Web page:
By: Ken Klyberg on June 21st, 2019
5 Ways Construction Managers Can Improve Communication at Work Sites
Developing effective communication is essential to the success of any work environment. Communication is especially crucial on construction sites where safety, productivity, and efficiency are of the highest priority. To make sure your construction site is as safe as possible, follow these simple tips to keep your crew consistently on the same page so they can function as a cohesive team.
Establish a Chain of Command
In order to minimize disruption on a construction site, you must have communication protocol in place and ready to implement at a moment’s notice. That means each and every crew member must know which types of situations they can handle on their own, as well as when they need to communicate directly with a supervisor.
Each crew member should also be made aware of who they report to, as well as when and why. They also need to have a means of communication such as a cloud-based database where everyone can collaborate in real-time. Using the right tech for your construction company goes a long way in reducing error.
Of course, face-to-face communication is always preferable. For larger projects, using a two-way radio system a simple and effective way to facilitate real-time communication on site. However, rather than just giving everyone a radio and letting them sort it out, you must make sure everyone knows who they need to contact (and how to reach them) if a situation should arise.
Establish Hand Signals
Hand signals help your crew to operate like a well-oiled machine. After all, yelling isn’t efficient or practical, not to mention it can cause problems with the neighbors. In extremely noisy environments, two-way radios can be used in conjunction with earpieces or noise-canceling headsets, but it’s always smart to have a backup plan in place too.
While hand signaling shouldn’t be your primary means of communication, incorporating signals into your communication strategy helps to solidify every verbal message. Signaling can also save time when verbal communication isn’t necessary.
Hand signaling also helps to overcome language barriers, naturally improving jobsite safety. If there are crew members who don’t speak the same language as the majority of the crew, establishing keywords, phrases, and corresponding hand signals is an absolute must.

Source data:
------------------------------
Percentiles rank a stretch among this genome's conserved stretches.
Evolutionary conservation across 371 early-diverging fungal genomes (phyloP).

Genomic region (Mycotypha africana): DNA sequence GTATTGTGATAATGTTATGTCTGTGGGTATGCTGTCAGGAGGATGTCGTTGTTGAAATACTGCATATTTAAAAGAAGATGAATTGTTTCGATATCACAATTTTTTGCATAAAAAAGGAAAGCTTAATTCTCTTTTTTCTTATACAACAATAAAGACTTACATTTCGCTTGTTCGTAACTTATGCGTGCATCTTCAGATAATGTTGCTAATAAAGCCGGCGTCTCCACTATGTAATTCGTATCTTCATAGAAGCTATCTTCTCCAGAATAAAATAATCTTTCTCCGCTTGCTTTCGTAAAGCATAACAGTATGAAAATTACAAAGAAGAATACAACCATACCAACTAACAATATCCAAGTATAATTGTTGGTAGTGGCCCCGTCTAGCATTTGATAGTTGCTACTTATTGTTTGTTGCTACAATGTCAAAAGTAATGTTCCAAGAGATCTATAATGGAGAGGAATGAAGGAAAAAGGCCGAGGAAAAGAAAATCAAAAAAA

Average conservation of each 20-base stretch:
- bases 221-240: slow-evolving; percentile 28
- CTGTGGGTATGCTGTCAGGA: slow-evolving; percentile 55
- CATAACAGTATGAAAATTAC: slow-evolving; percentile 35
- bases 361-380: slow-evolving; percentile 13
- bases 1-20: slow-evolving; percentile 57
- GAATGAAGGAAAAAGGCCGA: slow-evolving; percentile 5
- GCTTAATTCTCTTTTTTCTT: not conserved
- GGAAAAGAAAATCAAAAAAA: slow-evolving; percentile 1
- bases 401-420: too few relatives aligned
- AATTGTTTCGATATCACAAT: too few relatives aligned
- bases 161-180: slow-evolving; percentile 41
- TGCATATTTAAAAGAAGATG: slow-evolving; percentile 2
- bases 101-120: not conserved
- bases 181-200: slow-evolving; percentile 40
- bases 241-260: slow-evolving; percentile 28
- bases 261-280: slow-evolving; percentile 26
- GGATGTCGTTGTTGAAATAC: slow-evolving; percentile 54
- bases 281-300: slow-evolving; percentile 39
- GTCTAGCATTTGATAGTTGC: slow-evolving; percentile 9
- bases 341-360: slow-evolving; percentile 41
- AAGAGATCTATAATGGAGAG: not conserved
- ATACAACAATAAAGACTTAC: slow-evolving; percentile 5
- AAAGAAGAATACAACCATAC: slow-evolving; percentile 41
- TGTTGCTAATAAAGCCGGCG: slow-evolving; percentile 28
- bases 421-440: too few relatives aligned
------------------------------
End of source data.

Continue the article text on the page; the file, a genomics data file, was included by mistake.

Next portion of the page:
Keep Communication Succinct
Too much information can be overwhelming. While you do want to make sure that your message is delivered loud and clear, you also want to make sure that it’s easily digestible.
Make sure that all of the necessary information is there, but try to find a way to phrase it so that it’s memorable and easy to pass along. Communication among a work crew can be like a game of telephone—it’s easy for the message to become jumbled along the way.
Start Each Day With a Meeting
It’s easy to get caught up in a routine, especially on projects that last for months or even years. Even if your crew feels comfortable with their daily tasks, it’s critical that supervisors take steps to keep them engaged.
At the beginning of every workday, you should get everyone together and make sure there’s no confusion. Give your team the opportunity to ask any questions and speak their mind. Even if the meeting just lasts a quick 30 seconds, everyone will be able to work more confidently, knowing there are no looming issues that have gone unaddressed.
Foster a Positive Work Environment
“There are no bad questions.” It’s a classic workplace adage that holds especially true in construction environments. It’s so important that everyone feels comfortable speaking up, and it’s up to the supervisors to encourage communication.
Even if someone asks a silly question, it should be met with genuine positivity and help. All it takes is one sarcastic reply to ensure that they never speak up again. Take steps to boost morale—grumpy workers don’t communicate as effectively as those who feel a sense of comradery with their crew members.
Developing solid communication among your workers starts with the supervisor. The leader of the project sets the mood. In order to improve communication among everyone, you must first improve your own communication. Over time, workers will follow your example. It may take time and effort, but eventually, communication should become a two-way street.
Kenneth Klyberg is the Chief Operating Officer of the two-way radio supplier, Discount Two-Way Radio. With over 30 years in the communications industry, Kenneth continues to work on educating his team and his customers on the latest technology and updates in the field.